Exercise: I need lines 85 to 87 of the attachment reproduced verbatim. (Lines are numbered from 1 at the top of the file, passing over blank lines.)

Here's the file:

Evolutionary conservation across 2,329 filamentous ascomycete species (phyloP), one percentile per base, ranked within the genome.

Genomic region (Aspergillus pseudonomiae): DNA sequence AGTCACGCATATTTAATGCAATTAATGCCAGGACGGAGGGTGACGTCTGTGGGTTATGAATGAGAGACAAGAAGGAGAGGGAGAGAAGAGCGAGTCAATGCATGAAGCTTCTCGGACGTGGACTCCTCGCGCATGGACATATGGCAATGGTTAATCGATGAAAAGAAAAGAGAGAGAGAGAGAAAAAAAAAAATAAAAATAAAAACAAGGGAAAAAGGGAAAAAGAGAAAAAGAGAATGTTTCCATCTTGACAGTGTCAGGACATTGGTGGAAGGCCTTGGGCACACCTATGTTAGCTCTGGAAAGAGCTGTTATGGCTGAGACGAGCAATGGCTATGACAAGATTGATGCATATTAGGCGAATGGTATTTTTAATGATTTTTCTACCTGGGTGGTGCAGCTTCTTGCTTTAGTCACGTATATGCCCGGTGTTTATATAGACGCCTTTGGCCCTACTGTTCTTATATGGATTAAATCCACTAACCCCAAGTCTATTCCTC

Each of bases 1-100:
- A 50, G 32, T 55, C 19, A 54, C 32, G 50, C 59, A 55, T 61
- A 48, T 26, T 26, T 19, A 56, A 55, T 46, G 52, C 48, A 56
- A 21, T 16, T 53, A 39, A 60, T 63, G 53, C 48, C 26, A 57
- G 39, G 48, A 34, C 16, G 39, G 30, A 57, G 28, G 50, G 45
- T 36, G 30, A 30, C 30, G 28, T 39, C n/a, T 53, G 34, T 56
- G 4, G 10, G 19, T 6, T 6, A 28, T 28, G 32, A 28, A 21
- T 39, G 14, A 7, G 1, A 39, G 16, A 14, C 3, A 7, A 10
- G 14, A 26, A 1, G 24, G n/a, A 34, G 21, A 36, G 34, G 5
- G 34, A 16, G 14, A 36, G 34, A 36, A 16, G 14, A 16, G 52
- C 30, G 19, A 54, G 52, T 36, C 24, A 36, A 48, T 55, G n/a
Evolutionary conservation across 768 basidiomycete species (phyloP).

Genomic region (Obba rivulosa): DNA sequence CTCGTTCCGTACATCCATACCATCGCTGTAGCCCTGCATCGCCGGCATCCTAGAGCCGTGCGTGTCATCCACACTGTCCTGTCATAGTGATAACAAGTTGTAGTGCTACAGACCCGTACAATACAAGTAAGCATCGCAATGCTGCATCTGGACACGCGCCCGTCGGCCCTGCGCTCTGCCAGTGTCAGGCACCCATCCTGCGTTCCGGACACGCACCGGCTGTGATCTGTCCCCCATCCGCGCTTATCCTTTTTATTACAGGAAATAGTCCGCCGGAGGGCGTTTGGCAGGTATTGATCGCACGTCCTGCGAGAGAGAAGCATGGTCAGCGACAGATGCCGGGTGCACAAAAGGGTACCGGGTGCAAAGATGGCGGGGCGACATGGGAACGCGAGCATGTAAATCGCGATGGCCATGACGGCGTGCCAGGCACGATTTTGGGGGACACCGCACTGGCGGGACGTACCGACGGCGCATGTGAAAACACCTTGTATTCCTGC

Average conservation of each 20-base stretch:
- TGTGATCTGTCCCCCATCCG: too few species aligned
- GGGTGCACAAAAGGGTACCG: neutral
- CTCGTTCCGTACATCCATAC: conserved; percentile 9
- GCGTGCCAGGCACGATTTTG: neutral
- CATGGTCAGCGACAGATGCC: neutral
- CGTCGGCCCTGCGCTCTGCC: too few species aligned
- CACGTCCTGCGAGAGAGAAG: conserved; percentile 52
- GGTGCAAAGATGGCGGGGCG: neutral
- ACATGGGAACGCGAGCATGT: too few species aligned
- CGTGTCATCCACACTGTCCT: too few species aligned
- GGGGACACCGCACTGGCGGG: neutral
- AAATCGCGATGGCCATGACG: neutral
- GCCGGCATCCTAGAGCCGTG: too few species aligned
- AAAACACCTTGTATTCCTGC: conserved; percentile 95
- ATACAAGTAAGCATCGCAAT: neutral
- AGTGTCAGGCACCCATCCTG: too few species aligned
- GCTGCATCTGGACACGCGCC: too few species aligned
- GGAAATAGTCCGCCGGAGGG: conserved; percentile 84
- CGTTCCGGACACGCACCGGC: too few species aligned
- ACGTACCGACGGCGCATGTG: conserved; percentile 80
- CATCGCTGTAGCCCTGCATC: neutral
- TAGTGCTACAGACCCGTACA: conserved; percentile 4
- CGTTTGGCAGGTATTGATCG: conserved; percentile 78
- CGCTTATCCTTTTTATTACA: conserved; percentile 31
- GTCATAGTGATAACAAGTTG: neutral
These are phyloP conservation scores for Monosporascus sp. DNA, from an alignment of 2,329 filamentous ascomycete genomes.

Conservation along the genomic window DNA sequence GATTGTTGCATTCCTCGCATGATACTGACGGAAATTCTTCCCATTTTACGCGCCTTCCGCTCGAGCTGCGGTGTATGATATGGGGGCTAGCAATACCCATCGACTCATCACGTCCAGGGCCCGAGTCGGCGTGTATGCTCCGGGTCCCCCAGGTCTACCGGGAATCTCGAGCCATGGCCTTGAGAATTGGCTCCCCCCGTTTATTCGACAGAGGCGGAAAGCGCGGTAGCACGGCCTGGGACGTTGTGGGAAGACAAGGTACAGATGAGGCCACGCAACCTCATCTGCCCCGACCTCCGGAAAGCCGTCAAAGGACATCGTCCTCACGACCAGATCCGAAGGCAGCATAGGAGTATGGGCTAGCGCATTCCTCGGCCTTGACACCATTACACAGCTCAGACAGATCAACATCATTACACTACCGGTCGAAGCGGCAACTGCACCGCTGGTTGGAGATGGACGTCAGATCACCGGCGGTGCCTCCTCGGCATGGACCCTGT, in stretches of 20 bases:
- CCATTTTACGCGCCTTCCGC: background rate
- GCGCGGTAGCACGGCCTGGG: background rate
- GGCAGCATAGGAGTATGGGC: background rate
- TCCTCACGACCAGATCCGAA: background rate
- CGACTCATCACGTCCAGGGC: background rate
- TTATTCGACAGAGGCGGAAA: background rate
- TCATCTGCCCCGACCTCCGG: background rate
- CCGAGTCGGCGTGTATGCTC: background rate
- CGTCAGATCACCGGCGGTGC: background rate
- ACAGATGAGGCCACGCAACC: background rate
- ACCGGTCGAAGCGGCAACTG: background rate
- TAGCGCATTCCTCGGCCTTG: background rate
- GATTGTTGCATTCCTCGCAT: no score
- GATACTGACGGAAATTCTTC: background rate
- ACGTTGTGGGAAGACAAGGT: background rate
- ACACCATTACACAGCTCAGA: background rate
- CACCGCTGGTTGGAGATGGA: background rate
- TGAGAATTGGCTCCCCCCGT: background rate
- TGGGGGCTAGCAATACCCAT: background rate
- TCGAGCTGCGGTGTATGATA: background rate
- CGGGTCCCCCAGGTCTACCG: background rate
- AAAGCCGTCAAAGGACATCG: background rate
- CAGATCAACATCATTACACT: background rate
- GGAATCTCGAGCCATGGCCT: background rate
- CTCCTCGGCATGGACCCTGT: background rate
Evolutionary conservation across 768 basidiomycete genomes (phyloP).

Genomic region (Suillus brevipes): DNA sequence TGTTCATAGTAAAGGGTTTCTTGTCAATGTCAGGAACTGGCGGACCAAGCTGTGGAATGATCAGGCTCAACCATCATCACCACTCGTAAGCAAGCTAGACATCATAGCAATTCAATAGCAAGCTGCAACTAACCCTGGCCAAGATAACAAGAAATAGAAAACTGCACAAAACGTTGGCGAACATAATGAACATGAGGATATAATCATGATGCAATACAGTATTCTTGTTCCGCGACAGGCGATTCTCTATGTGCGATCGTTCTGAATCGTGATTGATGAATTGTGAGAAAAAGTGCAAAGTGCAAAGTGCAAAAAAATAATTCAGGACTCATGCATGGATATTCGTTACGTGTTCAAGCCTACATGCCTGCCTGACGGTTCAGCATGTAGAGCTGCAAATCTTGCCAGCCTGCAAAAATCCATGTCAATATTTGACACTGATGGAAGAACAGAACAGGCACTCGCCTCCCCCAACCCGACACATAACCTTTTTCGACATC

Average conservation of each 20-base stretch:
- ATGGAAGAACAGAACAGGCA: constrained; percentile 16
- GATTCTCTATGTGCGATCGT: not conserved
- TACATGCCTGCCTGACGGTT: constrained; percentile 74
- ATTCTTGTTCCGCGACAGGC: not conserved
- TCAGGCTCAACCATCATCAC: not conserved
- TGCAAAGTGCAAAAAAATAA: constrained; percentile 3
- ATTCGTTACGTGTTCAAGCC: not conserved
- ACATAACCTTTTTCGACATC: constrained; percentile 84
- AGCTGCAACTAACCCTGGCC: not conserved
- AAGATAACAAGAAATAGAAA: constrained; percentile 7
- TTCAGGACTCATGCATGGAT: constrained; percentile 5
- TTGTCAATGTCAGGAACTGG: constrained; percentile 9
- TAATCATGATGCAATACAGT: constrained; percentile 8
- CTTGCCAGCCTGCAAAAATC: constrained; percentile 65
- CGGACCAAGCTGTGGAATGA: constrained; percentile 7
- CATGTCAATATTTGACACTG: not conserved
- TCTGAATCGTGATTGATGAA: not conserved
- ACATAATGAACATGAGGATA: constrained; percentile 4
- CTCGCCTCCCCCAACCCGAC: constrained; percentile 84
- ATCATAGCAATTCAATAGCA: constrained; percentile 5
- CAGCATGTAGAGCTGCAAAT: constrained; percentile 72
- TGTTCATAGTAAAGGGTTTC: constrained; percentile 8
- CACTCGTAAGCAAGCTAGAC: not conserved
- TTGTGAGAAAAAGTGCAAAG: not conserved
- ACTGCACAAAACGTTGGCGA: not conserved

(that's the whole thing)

- CTTGCCAGCCTGCAAAAATC: constrained; percentile 65
- CGGACCAAGCTGTGGAATGA: constrained; percentile 7
- CATGTCAATATTTGACACTG: not conserved